I along with thousands of others, have seen death caused by war, and it is truly horrible. But, I and we believe we know the difference between a casualty of war and the deliberate murder of an innocent baby.
War hero? Maybe. Great Political leader? I think not.
Patrick D. Drew
Little Rock, Miss.
Devastating sting'
To the Editor:
After reading the article in the newspaper about the $280,000 shortfall in city revenue, I realized it could get worse if the F-18 Squadrons arrive, as proposed, and the Training Wing leaves.
Being a former sailor, I know that the Navy Exchange and Commissary are both tax free shopping. About 90 percent of the money spent by sailors and Marines for food and household items, such as paper towels, toothpaste and clothing, is spent in a tax free environment.
Military personnel are also authorized to register their cars in their home of record, as well as drivers licenses, and pay state taxes to their home state.
The last figure I heard was that about 3,000 military personnel would come with these F-18 squadrons, which means that approximately 700 T-2 and T-45 employees will be leaving. I was an F-14
mechanic, attached to a sea going squadron, so I know how much time is spent at sea, and at home.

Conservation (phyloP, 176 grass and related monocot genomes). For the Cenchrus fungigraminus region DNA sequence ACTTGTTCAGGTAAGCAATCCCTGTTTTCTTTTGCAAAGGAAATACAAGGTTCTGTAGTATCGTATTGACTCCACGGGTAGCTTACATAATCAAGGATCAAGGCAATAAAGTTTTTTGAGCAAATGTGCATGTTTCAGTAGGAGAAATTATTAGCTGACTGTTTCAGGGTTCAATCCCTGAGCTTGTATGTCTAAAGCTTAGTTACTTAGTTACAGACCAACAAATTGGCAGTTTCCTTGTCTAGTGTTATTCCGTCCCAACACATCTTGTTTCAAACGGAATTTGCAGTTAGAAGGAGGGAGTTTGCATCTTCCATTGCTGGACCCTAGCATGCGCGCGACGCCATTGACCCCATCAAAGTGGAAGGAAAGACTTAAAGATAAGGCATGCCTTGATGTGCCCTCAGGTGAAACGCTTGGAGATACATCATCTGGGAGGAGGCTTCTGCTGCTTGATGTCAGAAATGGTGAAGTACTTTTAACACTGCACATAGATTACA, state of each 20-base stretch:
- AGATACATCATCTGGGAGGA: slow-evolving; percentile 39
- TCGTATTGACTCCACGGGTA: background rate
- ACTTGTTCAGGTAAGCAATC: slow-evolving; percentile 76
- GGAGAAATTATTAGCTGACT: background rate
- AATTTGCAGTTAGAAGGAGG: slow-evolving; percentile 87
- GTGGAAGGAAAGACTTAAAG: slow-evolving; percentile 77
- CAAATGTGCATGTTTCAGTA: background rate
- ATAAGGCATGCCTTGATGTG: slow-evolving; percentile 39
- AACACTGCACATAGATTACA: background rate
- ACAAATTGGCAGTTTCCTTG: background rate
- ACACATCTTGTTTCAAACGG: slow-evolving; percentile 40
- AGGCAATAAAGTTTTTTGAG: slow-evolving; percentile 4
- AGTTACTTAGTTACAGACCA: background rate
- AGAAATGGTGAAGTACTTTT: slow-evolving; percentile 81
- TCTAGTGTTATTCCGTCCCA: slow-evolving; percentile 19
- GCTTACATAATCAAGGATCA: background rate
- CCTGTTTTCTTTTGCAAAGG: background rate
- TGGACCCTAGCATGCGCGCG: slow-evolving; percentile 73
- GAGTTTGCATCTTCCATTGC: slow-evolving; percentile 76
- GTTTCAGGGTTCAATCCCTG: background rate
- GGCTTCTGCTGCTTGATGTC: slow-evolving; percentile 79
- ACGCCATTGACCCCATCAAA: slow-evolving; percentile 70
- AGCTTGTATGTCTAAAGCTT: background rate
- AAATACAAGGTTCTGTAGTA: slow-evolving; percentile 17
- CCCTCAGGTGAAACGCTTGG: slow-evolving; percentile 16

When a younger sailor goes to sea, his wife and kids go home. So, of the 3,000 sailors, 1,800 will be out to sea most of the time, 1,200 will be here. E-5 and below will live on base. That leaves 250 families living in Lauderdale County.
Now add the numbers, 700 families leaving, 250 families moving to Lauderdale County and the City of Meridian. If the F-18 Hornet arrives as has been talked about, its "sting" could really be devastating.
Chuck Wheeler
Toomsuba
Urges support for new flag
To the Editor:
I am writing to urge my fellow citizens of Mississippi to vote on April 17 to support the proposed new state flag.
As we are well aware, many individuals, our friends and neighbors, employees and employers, people of all races, find the old flag to be an offensive remnant of the past, recalling a time when significant portions of our population were not allowed to fully enjoy the benefits of American citizenship.
For this reason alone, we should replace the old flag with a new one, one symbolic of a new beginning in this, the new millennium.
In addition to the ideological reasons for changing the flag, there are also some very practical arguments in favor of adopting a new one. The world's eyes are on Mississippi, waiting to see if we will do the right thing, because other southern states have taken the initiative to change their policies regarding the rebel flag. Georgia, for example, has recently changed its state flag, and the rebel flag no longer flies over the South Carolina state capitol.
In these uncertain economic times, we cannot risk our state's reputation in the business world. Now more than ever, we need to attract outside investment. Now more than ever, we need to invite tourists to our state, not drive them away.
If we fail to adopt a new state flag one that is representative of all of Mississippi's citizens  I fear we will potentially, perhaps irrevocably, harm our growing prosperity.
In the last few weeks, individuals and groups throughout our great state (chambers of commerce, colleges and universities, churches of all denominations) have endorsed the new flag.
I strongly urge you, my fellow citizens, to vote YES to the new flag on Tuesday, April 17th.
Kate Pearce
Meridian